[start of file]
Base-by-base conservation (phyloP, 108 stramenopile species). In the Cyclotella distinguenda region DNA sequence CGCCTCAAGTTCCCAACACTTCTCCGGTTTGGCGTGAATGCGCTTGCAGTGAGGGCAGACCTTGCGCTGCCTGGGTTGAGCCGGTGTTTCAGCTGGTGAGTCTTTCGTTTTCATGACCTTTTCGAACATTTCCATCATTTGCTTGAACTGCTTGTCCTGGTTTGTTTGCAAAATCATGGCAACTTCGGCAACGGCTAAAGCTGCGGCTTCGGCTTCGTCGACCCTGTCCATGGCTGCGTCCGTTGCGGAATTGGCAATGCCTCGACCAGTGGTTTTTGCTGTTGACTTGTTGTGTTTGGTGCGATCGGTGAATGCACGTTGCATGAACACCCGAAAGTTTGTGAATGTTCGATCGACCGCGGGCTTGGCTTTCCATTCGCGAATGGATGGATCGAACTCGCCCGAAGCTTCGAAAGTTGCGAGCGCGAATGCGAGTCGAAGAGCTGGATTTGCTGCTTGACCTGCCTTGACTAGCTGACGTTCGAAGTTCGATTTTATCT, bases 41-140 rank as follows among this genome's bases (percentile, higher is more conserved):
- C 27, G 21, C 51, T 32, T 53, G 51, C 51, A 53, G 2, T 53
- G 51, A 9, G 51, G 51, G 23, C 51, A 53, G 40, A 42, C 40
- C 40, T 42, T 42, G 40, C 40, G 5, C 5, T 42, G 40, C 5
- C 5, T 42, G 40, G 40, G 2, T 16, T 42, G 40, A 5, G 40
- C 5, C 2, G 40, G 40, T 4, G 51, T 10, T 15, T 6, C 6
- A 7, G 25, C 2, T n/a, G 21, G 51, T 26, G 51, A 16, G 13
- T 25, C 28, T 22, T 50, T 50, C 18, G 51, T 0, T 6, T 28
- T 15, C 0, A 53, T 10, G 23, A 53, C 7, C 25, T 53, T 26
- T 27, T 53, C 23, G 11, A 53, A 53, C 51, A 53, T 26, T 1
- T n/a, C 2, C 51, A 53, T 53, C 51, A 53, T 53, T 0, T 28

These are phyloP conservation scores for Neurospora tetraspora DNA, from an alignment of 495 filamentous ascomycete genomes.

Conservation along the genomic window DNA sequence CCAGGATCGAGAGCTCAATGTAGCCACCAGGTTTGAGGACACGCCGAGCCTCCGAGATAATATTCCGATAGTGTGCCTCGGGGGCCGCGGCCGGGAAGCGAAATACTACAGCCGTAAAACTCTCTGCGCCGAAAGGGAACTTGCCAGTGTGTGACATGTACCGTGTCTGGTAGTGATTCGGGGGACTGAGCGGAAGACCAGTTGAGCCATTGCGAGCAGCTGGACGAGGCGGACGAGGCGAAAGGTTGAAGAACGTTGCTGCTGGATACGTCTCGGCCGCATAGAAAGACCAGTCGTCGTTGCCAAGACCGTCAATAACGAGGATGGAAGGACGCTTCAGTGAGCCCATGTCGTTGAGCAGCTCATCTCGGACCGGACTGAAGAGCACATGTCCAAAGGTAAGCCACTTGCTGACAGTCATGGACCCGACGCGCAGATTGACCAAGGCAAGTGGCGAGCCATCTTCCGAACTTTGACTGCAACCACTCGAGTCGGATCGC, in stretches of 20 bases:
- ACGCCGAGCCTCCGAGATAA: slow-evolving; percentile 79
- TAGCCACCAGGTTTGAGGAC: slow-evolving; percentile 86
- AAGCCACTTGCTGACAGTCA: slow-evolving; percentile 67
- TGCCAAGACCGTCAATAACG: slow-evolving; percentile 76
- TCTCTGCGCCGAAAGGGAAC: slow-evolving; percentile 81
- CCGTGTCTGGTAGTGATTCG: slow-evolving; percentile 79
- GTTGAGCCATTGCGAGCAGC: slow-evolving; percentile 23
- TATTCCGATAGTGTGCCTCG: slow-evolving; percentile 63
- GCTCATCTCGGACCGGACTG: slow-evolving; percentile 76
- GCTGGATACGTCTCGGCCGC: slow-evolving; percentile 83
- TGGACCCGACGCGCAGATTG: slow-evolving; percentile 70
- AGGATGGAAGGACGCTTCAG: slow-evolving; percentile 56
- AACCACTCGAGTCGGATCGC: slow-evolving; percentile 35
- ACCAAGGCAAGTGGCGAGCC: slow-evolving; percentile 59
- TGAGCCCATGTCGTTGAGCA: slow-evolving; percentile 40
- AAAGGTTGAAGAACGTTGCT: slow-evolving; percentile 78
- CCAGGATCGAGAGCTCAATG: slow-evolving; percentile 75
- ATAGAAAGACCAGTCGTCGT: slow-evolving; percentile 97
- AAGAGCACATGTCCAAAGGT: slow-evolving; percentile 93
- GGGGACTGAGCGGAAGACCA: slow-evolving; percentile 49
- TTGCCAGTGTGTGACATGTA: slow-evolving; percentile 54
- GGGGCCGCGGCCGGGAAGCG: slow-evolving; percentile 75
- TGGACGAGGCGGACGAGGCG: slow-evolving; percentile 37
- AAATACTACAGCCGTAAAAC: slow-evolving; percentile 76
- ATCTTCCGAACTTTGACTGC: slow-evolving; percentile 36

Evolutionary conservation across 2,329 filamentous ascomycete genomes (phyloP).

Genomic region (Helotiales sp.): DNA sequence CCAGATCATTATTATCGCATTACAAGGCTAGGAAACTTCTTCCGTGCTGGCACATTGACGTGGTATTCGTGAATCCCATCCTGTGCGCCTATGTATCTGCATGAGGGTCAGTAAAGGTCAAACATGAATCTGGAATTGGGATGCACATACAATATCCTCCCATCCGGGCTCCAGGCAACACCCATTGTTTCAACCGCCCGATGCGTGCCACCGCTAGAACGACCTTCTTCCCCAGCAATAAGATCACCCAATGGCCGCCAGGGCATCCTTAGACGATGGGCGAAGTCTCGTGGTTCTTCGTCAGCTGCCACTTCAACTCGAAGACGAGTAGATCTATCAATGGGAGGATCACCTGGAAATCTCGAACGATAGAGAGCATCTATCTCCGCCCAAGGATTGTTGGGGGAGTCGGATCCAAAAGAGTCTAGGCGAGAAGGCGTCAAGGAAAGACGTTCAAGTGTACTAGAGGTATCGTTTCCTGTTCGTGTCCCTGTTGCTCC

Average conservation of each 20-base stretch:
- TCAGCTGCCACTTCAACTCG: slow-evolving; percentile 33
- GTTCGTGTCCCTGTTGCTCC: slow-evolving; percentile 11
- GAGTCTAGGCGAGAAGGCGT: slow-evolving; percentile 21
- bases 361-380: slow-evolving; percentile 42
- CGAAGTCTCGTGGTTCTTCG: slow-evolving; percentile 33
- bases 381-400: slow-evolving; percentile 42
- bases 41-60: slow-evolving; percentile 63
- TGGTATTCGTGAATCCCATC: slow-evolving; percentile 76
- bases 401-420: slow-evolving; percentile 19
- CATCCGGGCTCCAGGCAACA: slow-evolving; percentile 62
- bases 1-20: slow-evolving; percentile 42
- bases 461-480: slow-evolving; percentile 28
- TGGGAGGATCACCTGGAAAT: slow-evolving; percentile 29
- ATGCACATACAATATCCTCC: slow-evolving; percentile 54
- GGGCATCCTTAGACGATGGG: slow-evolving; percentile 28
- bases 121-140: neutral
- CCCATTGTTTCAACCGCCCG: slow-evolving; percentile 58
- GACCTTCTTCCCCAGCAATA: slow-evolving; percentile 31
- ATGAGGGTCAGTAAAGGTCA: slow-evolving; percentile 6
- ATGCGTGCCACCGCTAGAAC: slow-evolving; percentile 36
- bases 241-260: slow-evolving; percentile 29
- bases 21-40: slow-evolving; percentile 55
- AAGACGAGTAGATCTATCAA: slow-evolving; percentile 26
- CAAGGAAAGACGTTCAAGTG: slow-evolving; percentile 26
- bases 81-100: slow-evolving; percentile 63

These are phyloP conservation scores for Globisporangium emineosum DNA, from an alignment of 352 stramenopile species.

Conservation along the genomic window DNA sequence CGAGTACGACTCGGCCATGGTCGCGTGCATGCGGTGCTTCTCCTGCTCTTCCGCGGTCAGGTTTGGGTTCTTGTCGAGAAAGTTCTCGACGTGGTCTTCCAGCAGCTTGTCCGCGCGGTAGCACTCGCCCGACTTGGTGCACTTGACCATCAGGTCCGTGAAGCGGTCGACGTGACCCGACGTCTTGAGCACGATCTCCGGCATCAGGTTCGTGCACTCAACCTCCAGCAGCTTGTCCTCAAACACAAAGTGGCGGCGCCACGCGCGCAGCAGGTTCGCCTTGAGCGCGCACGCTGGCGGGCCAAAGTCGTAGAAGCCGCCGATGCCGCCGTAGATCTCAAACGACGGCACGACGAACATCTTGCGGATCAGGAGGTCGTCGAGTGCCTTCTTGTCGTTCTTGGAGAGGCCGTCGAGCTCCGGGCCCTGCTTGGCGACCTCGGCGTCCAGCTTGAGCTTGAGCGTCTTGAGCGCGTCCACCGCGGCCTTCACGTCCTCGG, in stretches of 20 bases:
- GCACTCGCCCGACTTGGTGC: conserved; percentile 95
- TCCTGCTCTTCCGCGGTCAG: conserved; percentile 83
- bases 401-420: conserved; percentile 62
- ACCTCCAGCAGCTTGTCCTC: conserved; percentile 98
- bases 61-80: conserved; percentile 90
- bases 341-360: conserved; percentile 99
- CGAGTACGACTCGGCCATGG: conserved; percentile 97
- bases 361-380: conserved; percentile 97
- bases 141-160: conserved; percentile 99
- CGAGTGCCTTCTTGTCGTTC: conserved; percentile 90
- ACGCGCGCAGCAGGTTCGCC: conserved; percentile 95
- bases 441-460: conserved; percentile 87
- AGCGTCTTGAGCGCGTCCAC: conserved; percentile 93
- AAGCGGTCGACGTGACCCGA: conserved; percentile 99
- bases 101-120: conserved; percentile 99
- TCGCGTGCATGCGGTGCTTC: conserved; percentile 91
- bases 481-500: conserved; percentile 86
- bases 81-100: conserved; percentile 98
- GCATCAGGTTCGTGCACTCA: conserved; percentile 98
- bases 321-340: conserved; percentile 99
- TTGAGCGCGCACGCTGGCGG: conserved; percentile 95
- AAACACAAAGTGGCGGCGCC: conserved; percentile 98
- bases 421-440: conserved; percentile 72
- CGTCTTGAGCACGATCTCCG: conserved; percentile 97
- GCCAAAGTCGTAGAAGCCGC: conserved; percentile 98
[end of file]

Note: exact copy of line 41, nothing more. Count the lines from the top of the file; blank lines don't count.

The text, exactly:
Average conservation of each 20-base stretch: